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Portinikov emerges as one of nation’s top journalists, offering fearless commentary

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Nov. 12, 2010, 12:17 a.m. | People — by Natalia A. Feduschak

Vitaliy Portnikov (L) with Justice Minister Oleksandr Lavrynovych during the Shuster Live talk show on April 9.
© (UNIAN)

Natalia A. Feduschak

The first impression one gets of award-winning journalist Vitaliy Portnikov is that he is always in motion.

He taps the table nervously as he speaks, quickly excuses himself as he picks up an incessantly ringing cell phone, and then continues an interview without having lost his train of thought.

Portnikov’s manner, however, is in stark contrast to the measured and often lyrical quality of his writing, some of which has been collected in a newly-published anthology titled “Virgin Mary in a Synagogue.”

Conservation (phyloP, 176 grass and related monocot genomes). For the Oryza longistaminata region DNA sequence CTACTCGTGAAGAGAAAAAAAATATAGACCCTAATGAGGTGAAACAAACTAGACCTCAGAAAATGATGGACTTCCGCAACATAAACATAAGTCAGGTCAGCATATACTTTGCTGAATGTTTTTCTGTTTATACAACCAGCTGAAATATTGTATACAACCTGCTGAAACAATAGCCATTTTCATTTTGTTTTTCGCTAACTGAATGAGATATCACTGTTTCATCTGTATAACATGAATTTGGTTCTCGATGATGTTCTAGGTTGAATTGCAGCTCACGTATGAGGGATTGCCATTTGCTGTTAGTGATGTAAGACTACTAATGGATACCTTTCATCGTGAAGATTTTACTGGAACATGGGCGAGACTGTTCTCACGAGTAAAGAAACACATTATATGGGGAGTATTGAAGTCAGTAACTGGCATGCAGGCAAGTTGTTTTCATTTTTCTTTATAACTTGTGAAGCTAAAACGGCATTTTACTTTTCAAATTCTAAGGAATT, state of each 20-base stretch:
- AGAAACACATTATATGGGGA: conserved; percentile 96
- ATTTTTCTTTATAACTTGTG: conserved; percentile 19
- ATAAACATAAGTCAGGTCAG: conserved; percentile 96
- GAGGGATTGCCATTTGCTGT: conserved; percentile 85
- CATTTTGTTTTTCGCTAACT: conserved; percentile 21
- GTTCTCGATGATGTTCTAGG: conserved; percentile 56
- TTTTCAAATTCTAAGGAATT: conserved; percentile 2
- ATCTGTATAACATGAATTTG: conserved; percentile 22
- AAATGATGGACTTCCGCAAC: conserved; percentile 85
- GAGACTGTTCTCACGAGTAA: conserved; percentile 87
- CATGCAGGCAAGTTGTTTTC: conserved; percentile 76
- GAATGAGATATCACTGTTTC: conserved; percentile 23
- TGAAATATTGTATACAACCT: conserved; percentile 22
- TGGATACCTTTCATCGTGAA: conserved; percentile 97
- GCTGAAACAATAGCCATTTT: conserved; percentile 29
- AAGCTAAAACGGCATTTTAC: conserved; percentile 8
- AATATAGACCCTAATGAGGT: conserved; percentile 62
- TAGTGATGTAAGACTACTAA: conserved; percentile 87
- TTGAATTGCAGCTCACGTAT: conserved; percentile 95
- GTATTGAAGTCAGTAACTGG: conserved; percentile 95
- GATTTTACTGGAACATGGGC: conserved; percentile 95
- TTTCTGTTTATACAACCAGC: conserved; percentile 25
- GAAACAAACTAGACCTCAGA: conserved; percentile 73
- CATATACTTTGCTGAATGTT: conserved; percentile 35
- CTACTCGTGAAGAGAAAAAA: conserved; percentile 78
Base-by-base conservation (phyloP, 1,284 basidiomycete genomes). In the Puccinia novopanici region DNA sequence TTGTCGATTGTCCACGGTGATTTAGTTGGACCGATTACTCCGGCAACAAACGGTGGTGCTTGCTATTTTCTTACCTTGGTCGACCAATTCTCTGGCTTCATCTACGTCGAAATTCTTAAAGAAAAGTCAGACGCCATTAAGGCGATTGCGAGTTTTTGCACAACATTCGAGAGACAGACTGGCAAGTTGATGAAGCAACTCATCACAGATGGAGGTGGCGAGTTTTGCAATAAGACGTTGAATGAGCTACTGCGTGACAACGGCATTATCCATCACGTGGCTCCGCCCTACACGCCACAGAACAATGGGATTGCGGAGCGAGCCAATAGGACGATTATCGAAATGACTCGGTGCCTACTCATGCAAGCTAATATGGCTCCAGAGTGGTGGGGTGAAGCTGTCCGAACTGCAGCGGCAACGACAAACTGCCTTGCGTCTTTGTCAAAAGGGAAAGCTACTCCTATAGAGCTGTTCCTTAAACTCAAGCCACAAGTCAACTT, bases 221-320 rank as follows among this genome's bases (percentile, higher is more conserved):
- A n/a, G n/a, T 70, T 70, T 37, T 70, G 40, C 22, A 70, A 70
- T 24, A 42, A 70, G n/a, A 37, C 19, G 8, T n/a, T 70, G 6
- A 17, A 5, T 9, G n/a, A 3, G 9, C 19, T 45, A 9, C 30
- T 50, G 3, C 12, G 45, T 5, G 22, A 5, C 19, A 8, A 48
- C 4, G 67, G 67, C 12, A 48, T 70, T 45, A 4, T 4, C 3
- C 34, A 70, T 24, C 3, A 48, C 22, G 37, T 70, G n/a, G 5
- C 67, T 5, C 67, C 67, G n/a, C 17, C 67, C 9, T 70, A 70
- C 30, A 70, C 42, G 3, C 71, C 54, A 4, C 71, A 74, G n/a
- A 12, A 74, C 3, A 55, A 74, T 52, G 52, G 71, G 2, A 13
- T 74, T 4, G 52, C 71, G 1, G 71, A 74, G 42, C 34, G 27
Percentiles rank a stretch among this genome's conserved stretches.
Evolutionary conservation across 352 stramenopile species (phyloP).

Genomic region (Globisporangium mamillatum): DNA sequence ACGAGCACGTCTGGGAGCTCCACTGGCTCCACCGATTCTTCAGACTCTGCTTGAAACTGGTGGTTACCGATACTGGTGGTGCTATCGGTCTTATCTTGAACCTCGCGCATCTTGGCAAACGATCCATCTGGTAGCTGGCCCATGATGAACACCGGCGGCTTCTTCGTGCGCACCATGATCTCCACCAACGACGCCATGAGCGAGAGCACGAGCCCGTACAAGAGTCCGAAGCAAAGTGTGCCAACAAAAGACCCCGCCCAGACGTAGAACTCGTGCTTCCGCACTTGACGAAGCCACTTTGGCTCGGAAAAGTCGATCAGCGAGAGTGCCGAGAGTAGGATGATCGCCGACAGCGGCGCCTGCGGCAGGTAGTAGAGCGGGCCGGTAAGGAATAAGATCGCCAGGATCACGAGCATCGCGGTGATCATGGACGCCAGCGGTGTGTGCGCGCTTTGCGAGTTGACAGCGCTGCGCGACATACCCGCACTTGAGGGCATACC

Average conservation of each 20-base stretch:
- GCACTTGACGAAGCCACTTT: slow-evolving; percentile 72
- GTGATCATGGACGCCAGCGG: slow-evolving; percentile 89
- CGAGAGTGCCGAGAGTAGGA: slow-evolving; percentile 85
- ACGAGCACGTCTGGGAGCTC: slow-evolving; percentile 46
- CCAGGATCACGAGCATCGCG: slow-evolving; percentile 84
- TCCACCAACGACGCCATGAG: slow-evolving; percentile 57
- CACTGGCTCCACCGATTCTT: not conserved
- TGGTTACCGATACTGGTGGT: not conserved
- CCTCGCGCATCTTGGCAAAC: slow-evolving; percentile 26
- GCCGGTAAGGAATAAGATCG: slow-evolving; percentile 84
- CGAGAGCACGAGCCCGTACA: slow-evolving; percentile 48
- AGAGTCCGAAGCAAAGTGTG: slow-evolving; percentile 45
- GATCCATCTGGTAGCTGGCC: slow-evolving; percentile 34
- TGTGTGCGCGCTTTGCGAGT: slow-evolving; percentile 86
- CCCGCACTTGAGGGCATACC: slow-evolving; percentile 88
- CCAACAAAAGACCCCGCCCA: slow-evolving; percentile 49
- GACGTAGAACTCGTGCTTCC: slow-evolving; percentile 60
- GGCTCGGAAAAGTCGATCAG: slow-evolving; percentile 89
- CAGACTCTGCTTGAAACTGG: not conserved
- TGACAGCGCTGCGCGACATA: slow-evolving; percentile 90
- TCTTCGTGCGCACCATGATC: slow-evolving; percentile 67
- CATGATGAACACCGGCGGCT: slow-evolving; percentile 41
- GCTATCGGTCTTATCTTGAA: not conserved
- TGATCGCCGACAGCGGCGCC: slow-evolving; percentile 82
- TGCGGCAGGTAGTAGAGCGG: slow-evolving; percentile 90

It is primarily a compilation of Portnikov’s columns that appeared in the weekly newspaper Dzerkalo Tyzhnya between September 2000 and August 2006.


Vitaliy Portnikov's book 'Virgin Mary in a Synagogue.' (Courtesy)


It is perhaps this contrast of motion and depth that has helped Portnikov win a wide following, as well as recognition from both the public and his peers.

Today, the 43-year-old has emerged as one of Ukraine’s most critical journalistic voices.

He has consistently argued the need for the country to pursue European values and for its citizens to build a civil society where they create their own destiny. He has promoted the message everywhere, from book signings in Lviv and to youth festivals in Kyiv.